As the first month of a new year comes to an end entrepreneurs are already feeling let down by their own inaction. Most specifically, they've already strayed away from working on the goals they've set for their business. There are many reasons for the all-too-common procrastination and distraction that haunts goal-setters, but none so daunting that they cannot be overcome.

This study isolated three key steps you can take to ensure greater odds of success as you set your business goals. The last step is the key to success, the study says, with the group that performed this step showing a 33 percent greater success rate than the other four groups.

Psychology professor, Dr. Gail Matthews recruited 267 people from varying backgrounds to participate in this study on how goal achievement in the workplace is influenced by three key actions: writing goals, committing to goal-directed actions, and lastly, creating accountability for those actions. Broken into five groups, the participants were all asked to begin by identifying their goals.

All of the groups were then asked to rate each goal according to difficulty, importance, the extent to which they had the skills and resources to accomplish the goal, their commitment and motivation. They were also asked whether or not they had pursued the goal before (and if so, their prior success). Group one was told to simply think about their goals, they didn't write them down.

Groups two through five took progressively greater initiatives to support their efforts. The group that completed, not one or two, but all of the steps reached the highest success rate (identified as either having accomplished their goals or getting at least halfway there). Results grew from a 43 percent success rate in group one and escalated to 76 percent of those in group five.

The three steps below are what Matthews' groups did to achieve their goals, with group five implementing all of them to achieve the greatest success rate. They only added one simple step to master the process. 

Write your goals down. Otherwise, your brain won't cooperate.

Sometimes my clients tell me they've been thinking about a certain goal for a long time. Thinking about your goals is a good way to generate an idea, but if you think too long you will trick your brain into believing it's done. Also, your brain needs to be disassociated from a goal or problem in order to identify a logical strategy or solution. Some people find success in writing a goal down, some do better if they create a process map or a creative visual representation. Either direction will increase the likelihood of success.

Commit to the goal by creating action steps.

When you identify a goal, but not the process by which you will achieve it, it's less likely that you'll get to your desired outcome. In another study on combining the outcome with the process, Zimmerman et al. trained group participants to throw darts.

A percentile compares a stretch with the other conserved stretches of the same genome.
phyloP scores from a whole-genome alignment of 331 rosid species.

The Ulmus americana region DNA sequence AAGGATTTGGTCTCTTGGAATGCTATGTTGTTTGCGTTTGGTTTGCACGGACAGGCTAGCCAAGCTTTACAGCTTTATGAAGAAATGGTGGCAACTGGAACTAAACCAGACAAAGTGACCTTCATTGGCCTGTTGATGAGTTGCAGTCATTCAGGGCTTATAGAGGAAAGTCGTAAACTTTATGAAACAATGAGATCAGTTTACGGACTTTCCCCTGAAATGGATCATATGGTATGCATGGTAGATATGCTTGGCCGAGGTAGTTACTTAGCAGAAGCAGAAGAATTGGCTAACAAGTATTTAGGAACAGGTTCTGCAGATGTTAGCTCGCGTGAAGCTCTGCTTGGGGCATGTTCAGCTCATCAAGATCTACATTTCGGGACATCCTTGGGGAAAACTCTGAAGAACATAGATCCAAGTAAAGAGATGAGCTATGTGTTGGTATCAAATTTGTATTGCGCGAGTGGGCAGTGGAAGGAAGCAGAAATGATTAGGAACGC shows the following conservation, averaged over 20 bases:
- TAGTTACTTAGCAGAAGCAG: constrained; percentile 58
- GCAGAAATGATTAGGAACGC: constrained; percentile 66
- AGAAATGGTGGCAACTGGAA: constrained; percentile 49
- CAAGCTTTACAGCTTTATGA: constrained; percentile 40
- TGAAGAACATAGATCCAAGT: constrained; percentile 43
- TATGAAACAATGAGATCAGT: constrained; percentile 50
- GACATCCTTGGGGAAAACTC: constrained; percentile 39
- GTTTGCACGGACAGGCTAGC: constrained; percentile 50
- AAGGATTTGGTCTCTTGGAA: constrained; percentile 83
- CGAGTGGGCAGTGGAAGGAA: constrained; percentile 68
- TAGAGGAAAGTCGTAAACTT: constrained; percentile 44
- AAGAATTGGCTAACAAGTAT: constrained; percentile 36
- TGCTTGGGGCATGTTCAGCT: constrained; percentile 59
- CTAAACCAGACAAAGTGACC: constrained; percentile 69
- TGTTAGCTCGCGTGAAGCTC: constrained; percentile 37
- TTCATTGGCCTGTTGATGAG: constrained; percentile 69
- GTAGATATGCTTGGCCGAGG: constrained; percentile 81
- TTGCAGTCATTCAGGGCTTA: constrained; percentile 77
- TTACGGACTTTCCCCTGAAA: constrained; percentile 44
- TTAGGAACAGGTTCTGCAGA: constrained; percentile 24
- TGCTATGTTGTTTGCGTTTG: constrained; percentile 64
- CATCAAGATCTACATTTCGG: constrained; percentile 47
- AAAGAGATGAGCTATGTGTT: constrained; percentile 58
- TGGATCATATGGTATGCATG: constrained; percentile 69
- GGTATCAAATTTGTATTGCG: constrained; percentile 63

His first group was told to aim for the highest score possible.

Group two was told to use a specific process to get a high score: bring their arm back, adjust the angle of the throw, and have a firm grip on the dart.

Group three was told to take the same steps. Once they mastered the skill, they were asked to switch their focus to the outcome (a high score). This group, whose members focused on the process first, then the outcome, far outperformed the other two groups.

Write down your goals, followed by a well-planned process, or the steps you'll take, to achieve the goals. Even if the steps seem obvious, having them in a list form will improve and expedite the outcome.

Build in high levels of accountability.

Group four was asked to tell a friend about their goals with the intention of creating further commitment and some accountability. This group performed better, but not nearly as well as group five.

To generate the outcome they wanted, group five added one important step: they wrote a weekly progress report and sent it to the person they told about their goals.

"My study provides empirical evidence for the effectiveness of three coaching tools: accountability, commitment, and writing down one's goals," Matthews said. It's that final step of reporting their progress that gave group 5 the boost they needed to get things done. 

In my experience, merely informing a friend or peer of your intentions isn't useful in terms of creating accountability. It may work for a week or two but interest tends to fizzle. Hire a great coach instead. 

Yet another study by the American Psychological Association, supports this evidence. Its findings show that checking on your progress frequently actually increases the likelihood that you will succeed. When you work with a coach, regular meetings will facilitate this key step.

What's your plan? Here's one final suggestion. Keep an active to-do list and avoid adding your big goals to this list. Being constantly reminded of that big goal hanging over your head can be overwhelming, adding to the tendency to procrastinate. Instead, move a couple of the action steps associated with the larger goal over to your daily or weekly list. And of course, report to your coach on a regular basis.